Disabled Travel Tips

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It seems that the amount of people who go traveling with disabilities is on the rise, as the tourism industry appears to be adapting to the requirements of disabled travelers’ special needs by providing more accessible travel opportunities.

The USA is fairly travel accessible thanks to ‘The Americans with Disabilities Act’, which guarantees (by law) that all travelers (regardless of disability) receive equal treatment.

Unfortunately, it doesn’t always work out like this throughout the rest of the world (especially in countries where accessibility regulations can range from inadequate to non-existent).

The simple fact is that disabled travelers are often faced with inadequate travel facilities, prejudice, ignorance and higher prices.

Wheelchair sign

There’s already a lot of information and advice about disabled travel (and accessible travel) out there – most of it compiled by disabled travelers who have lived it themselves (just Google “disabled travel” and “accessible travel” to see for yourself) – but here’s a few more tips to ensure your trip goes as smoothly as possible:

Disabled Travel Tips

  • If you’re traveling in a wheelchair, be sure to book transportation to and from the airport ahead of time, as it’s likely you’ll need to book a specialized wheelchair accessible vehicle.
  • Be sure to call ahead to your destination to ensure they can accommodate your needs. Service providers in a lot of countries are legally required to accommodate special needs, although they may need some time to put the necessary plans into action (which is why it’s good to call in advance).
  • When calling ahead or booking your trip (or essentially, whenever you’re going somewhere new), be as clear and specific as possible when explaining your disability (and your subsequent needs). You may have been using accessible travel terminology and specific medical terms for years, but the person you’re explaining these things to might never have heard of them before. By supplying them with as much clear and precise information as possible they’ll be able to accommodate you and meet your needs as best they can.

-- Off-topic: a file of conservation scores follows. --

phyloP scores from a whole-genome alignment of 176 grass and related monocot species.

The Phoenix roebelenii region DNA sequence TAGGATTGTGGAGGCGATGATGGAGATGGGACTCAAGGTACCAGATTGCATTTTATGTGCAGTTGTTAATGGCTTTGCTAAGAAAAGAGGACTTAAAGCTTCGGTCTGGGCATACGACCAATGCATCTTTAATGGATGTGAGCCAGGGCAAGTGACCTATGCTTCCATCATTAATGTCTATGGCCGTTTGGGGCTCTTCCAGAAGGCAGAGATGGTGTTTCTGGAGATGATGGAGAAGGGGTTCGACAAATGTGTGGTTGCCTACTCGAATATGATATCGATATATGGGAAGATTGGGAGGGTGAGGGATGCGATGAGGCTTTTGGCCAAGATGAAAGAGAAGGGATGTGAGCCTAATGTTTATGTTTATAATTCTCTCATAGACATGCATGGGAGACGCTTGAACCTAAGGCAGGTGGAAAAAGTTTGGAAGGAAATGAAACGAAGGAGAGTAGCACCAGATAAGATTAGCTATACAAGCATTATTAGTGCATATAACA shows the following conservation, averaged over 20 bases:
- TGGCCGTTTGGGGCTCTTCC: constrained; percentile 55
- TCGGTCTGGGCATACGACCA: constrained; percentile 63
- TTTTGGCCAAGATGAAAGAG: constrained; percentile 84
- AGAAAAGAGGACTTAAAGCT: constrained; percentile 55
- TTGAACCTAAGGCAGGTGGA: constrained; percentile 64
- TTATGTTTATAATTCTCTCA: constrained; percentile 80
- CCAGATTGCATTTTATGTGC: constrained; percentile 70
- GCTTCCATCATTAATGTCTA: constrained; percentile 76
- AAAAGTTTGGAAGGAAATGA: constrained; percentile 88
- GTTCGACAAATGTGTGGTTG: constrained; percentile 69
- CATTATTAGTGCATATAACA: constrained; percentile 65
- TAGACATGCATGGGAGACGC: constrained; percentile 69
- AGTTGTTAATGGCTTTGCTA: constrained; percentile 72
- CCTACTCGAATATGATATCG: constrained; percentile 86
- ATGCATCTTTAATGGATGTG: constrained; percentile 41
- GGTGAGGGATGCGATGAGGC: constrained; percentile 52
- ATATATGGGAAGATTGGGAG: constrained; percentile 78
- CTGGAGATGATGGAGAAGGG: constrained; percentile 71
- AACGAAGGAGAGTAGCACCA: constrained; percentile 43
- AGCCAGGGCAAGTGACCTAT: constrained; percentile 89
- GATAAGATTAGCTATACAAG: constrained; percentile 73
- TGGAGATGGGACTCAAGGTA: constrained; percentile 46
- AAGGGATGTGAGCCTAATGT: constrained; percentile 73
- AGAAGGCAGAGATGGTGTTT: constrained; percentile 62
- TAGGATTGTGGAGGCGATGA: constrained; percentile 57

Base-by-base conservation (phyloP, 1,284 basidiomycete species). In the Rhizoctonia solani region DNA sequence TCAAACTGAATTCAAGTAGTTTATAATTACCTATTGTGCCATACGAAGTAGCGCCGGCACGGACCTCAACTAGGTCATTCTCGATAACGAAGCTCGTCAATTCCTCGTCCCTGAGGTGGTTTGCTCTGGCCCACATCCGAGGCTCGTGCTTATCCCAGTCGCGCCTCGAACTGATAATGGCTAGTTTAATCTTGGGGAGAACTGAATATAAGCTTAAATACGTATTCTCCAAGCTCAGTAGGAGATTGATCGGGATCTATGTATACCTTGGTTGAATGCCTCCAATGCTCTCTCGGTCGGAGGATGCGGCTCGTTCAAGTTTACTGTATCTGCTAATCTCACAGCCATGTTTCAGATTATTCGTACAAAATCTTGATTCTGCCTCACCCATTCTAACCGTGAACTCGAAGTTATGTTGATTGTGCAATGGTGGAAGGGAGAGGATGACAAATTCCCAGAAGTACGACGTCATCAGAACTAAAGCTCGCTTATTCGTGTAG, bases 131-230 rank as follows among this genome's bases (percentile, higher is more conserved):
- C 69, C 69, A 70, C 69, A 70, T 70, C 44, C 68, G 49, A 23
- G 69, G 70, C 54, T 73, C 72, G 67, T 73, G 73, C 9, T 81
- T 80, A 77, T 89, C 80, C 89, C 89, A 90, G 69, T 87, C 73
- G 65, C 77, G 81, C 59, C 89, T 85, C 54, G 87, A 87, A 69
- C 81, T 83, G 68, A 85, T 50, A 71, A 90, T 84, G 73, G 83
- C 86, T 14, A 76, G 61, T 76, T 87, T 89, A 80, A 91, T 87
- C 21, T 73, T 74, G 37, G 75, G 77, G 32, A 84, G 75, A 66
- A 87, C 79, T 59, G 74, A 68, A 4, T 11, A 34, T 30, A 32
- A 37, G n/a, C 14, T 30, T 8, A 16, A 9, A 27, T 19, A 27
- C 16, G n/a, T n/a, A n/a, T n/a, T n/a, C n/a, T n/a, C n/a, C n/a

• Give yourself plenty of time when going to the airport. As a general rule, aim to arrive at the airport at least three hours before take-off on an international flight, or at least two hours before take-off on a domestic flight. Give yourself even more time if you’re flying at peak travel times when the airport is even busier.
  • Before traveling, visit your doctor and describe the kind of trip you’ll be taking, where you’re planning on going and what you’ll be doing. Your doctor may warn you of traveling to certain areas (because they lack adequate medical facilities or because certain prescription drugs are difficult to come by) and will often be able to give you advice and tips on how to travel with your disability.
  • From your doctor, request a doctor’s note (with a contact phone number on it) outlining your medical condition, the special needs requirements you may have, your medication(s) and any other pertinent information. Take this doctor’s note traveling with you, as if there’s an emergency while you’re traveling it’s important for the medical staff treating you to know as much about you as they can. It’s also important that they can get in contact with your doctor, should they require further information.
  • Depending on the length of your trip you may need to get an extra supply of medication from your doctor (especially if you’re traveling to areas where the medication isn’t available). Again, meet with your doctor to work these things out before leaving. You may also need an accompanying doctor’s note to be able to get your medication through airport security.
  • If you’re traveling in a wheelchair, bring a set of spare parts with you and the appropriate tools for making emergency repairs to your wheelchair should it happen to break.
  • There are many specialist travel agents out there that specialize in helping people of a certain disability to travel (whether it’s developmentally impaired people, visually impaired people, hearing impaired people, etc.). As the requirements of different disabled people can be very different (depending on the disability), these niche travel agents are great because they are specially tailored towards people with certain needs (an no-one else).
  • When flying, be sure that you know what your rights are. The U.S. Department of Transportation have compiled a list of rights for disabled air which can be found by clicking here.

Related posts:

  1. Travel Safety Tips – Staying Safe While You’re Abroad
  2. Wheelchair Travel Tips – How to Board a Plane for Wheelchair Users (VIDEO)




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